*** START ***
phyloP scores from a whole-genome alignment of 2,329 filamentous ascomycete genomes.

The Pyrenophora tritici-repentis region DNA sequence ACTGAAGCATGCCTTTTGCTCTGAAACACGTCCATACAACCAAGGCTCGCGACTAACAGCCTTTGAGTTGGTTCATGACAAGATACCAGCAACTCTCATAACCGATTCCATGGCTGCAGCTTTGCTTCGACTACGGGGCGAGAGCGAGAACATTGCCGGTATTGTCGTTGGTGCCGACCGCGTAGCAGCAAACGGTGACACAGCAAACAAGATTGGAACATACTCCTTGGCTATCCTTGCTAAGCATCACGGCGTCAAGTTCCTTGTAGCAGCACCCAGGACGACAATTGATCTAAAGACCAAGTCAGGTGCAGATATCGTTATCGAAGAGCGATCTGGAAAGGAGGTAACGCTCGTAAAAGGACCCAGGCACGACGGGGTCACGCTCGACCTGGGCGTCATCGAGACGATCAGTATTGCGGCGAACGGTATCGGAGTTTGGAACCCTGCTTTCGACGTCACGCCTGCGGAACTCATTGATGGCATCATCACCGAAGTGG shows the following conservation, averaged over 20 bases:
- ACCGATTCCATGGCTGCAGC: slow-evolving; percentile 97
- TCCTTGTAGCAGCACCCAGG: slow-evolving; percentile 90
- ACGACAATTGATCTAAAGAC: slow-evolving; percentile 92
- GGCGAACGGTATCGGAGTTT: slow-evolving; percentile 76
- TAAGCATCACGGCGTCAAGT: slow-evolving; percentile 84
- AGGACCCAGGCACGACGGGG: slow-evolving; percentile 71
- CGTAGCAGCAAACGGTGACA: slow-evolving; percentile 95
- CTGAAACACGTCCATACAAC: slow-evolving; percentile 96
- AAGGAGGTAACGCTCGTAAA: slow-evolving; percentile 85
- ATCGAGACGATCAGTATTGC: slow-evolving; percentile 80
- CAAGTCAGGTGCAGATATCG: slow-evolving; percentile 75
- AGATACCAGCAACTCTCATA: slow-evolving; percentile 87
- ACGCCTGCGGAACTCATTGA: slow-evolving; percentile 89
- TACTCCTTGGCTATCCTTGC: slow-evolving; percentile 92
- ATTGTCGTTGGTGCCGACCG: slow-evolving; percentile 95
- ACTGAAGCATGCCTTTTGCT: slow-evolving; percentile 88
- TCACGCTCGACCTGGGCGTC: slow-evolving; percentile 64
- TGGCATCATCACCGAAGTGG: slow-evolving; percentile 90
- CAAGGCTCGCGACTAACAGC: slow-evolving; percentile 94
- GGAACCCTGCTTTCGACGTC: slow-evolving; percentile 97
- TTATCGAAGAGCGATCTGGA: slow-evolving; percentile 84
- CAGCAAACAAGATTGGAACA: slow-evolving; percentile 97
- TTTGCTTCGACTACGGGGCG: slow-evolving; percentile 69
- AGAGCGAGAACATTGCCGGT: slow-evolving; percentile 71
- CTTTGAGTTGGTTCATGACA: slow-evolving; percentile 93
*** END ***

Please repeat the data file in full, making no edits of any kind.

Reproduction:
phyloP scores from a whole-genome alignment of 2,329 filamentous ascomycete genomes.

The Pyrenophora tritici-repentis region DNA sequence ACTGAAGCATGCCTTTTGCTCTGAAACACGTCCATACAACCAAGGCTCGCGACTAACAGCCTTTGAGTTGGTTCATGACAAGATACCAGCAACTCTCATAACCGATTCCATGGCTGCAGCTTTGCTTCGACTACGGGGCGAGAGCGAGAACATTGCCGGTATTGTCGTTGGTGCCGACCGCGTAGCAGCAAACGGTGACACAGCAAACAAGATTGGAACATACTCCTTGGCTATCCTTGCTAAGCATCACGGCGTCAAGTTCCTTGTAGCAGCACCCAGGACGACAATTGATCTAAAGACCAAGTCAGGTGCAGATATCGTTATCGAAGAGCGATCTGGAAAGGAGGTAACGCTCGTAAAAGGACCCAGGCACGACGGGGTCACGCTCGACCTGGGCGTCATCGAGACGATCAGTATTGCGGCGAACGGTATCGGAGTTTGGAACCCTGCTTTCGACGTCACGCCTGCGGAACTCATTGATGGCATCATCACCGAAGTGG shows the following conservation, averaged over 20 bases:
- ACCGATTCCATGGCTGCAGC: slow-evolving; percentile 97
- TCCTTGTAGCAGCACCCAGG: slow-evolving; percentile 90
- ACGACAATTGATCTAAAGAC: slow-evolving; percentile 92
- GGCGAACGGTATCGGAGTTT: slow-evolving; percentile 76
- TAAGCATCACGGCGTCAAGT: slow-evolving; percentile 84
- AGGACCCAGGCACGACGGGG: slow-evolving; percentile 71
- CGTAGCAGCAAACGGTGACA: slow-evolving; percentile 95
- CTGAAACACGTCCATACAAC: slow-evolving; percentile 96
- AAGGAGGTAACGCTCGTAAA: slow-evolving; percentile 85
- ATCGAGACGATCAGTATTGC: slow-evolving; percentile 80
- CAAGTCAGGTGCAGATATCG: slow-evolving; percentile 75
- AGATACCAGCAACTCTCATA: slow-evolving; percentile 87
- ACGCCTGCGGAACTCATTGA: slow-evolving; percentile 89
- TACTCCTTGGCTATCCTTGC: slow-evolving; percentile 92
- ATTGTCGTTGGTGCCGACCG: slow-evolving; percentile 95
- ACTGAAGCATGCCTTTTGCT: slow-evolving; percentile 88
- TCACGCTCGACCTGGGCGTC: slow-evolving; percentile 64
- TGGCATCATCACCGAAGTGG: slow-evolving; percentile 90
- CAAGGCTCGCGACTAACAGC: slow-evolving; percentile 94
- GGAACCCTGCTTTCGACGTC: slow-evolving; percentile 97
- TTATCGAAGAGCGATCTGGA: slow-evolving; percentile 84
- CAGCAAACAAGATTGGAACA: slow-evolving; percentile 97
- TTTGCTTCGACTACGGGGCG: slow-evolving; percentile 69
- AGAGCGAGAACATTGCCGGT: slow-evolving; percentile 71
- CTTTGAGTTGGTTCATGACA: slow-evolving; percentile 93